YK: Yeah, I think it's okay, if the people play it a lot.

TA: I think the thing is that there are just so many games for free. As a member of the media on the outside looking in, I feel like this is the new challenge for the game industry. How do you get people interested in your game when most people have hundreds and hundreds of games that they have bought and maybe haven't even played? So you're competing against the present, but you're also competing against the past. Sorry, that was my little rant.

YK: Yeah, I'm thinking the same thoughts, though.

TA: So you've done a free game, Dandy Dungeon. And you've done a paid game, Million Onion Hotel. How does your approach differ for those two kinds of games?

YK: This is another tough one. With Dandy Dungeon, I already knew about the freemium market. So the point with this one was that once someone plays it, they should feel like it's a premium game. My feeling is that a lot of people are tired of freemium games because they need to spend a lot of money. That's why Dandy Dungeon has, for example, the duck. If you buy the duck, you can play as much as you want without worrying about rice balls. This is the style: freemium, but feels like a console game. This is Dandy Dungeon. I think people noticed this, and that's why the game is still alive. And Million Onion Hotel. Hm, should I speak honestly?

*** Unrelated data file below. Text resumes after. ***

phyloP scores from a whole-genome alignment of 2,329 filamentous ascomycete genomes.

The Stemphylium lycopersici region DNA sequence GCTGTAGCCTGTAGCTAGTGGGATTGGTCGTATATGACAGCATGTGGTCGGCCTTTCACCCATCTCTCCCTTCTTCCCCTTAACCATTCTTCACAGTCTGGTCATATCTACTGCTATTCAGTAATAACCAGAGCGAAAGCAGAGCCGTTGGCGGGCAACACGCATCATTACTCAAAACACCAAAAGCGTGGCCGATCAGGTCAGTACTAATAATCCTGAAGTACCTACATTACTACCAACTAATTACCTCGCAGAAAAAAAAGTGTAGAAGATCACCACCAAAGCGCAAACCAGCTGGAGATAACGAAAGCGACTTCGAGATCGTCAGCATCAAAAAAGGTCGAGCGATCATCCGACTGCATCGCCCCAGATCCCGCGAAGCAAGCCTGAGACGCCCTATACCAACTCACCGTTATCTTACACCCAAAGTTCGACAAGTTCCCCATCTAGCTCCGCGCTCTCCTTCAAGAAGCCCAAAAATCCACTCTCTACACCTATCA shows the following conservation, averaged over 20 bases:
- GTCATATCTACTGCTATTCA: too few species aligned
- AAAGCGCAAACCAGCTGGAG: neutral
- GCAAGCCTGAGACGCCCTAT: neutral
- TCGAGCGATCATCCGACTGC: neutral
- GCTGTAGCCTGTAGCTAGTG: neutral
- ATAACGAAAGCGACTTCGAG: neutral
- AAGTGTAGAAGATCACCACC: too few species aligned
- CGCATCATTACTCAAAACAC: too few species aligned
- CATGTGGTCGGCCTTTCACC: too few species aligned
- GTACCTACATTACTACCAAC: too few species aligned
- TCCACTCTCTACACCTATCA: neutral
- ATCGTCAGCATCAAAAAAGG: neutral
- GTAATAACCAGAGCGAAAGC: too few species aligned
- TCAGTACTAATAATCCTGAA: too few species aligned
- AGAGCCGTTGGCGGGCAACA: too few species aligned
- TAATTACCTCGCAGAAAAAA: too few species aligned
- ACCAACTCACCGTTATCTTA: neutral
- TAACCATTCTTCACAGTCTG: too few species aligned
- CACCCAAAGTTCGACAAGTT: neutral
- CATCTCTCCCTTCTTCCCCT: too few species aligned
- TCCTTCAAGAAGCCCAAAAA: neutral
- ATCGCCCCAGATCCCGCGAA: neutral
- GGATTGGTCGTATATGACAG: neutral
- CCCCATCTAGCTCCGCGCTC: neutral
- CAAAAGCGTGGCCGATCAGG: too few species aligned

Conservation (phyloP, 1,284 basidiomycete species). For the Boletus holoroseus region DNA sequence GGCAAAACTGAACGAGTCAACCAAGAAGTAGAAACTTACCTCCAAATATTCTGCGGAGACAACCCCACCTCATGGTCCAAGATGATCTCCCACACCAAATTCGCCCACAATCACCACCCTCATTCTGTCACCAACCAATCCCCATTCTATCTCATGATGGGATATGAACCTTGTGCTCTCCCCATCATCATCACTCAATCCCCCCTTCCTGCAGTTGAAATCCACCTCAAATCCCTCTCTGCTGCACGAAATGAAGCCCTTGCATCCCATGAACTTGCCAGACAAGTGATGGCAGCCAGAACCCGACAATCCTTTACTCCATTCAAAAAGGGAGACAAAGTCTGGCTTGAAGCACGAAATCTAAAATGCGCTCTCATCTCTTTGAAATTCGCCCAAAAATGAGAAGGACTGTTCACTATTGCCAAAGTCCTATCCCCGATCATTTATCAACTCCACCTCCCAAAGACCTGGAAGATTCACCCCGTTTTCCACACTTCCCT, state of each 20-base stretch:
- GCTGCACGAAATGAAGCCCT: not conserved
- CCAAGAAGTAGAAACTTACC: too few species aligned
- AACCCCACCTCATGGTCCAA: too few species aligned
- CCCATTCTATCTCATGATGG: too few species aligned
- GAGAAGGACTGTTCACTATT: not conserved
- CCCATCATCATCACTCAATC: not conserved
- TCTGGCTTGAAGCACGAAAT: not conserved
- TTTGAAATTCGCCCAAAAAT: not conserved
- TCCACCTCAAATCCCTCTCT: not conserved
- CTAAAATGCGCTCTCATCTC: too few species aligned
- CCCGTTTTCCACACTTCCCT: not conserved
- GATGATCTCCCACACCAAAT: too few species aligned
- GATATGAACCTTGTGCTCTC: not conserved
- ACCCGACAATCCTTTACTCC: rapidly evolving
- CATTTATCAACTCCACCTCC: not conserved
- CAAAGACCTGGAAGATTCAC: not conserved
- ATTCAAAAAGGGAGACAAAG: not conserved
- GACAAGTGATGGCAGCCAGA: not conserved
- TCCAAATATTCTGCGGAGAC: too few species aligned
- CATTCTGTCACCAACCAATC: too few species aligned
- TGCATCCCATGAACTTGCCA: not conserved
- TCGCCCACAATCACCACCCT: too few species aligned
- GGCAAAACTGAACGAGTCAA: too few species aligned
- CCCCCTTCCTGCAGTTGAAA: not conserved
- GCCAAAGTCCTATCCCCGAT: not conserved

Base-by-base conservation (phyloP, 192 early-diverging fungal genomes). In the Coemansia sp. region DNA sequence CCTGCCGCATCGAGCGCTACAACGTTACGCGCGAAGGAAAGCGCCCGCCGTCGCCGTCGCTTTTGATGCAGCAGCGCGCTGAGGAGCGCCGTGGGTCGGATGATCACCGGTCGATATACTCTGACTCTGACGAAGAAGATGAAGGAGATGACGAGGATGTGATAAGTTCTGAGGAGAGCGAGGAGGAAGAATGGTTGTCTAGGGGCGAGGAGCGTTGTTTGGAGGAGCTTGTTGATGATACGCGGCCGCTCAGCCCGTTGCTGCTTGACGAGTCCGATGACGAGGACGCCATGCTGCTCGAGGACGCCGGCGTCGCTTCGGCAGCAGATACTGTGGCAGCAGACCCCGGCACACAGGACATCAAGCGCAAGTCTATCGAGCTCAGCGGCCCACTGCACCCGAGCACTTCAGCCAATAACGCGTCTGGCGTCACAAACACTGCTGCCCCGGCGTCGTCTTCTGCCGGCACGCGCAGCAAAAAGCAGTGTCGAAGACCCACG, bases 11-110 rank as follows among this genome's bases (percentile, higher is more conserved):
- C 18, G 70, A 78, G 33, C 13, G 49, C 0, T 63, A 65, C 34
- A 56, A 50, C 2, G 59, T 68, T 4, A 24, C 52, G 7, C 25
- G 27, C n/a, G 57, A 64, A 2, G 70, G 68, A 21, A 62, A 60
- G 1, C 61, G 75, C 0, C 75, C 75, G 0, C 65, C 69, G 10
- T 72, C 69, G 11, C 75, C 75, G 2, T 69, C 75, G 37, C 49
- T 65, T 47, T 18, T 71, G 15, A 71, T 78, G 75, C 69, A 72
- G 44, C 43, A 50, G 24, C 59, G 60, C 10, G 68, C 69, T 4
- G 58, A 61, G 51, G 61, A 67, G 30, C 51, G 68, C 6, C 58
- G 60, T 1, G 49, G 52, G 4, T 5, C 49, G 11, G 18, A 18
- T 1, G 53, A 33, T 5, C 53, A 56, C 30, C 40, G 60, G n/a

TA: (laughing) Whichever approach you want to take. If you want to go "PR", you can.

YK: I do a lot of "bad" things with Million Onion Hotel and its systems. Usually games like this have a similar style, like short time retention, making sure each game only lasts for one minute, and so on. This is how you're supposed to do it. For example, people say that they want to play on the train, so it should be short. People say they want to continue.

TA: I had a Twitter conversation about that last night, I think you saw it.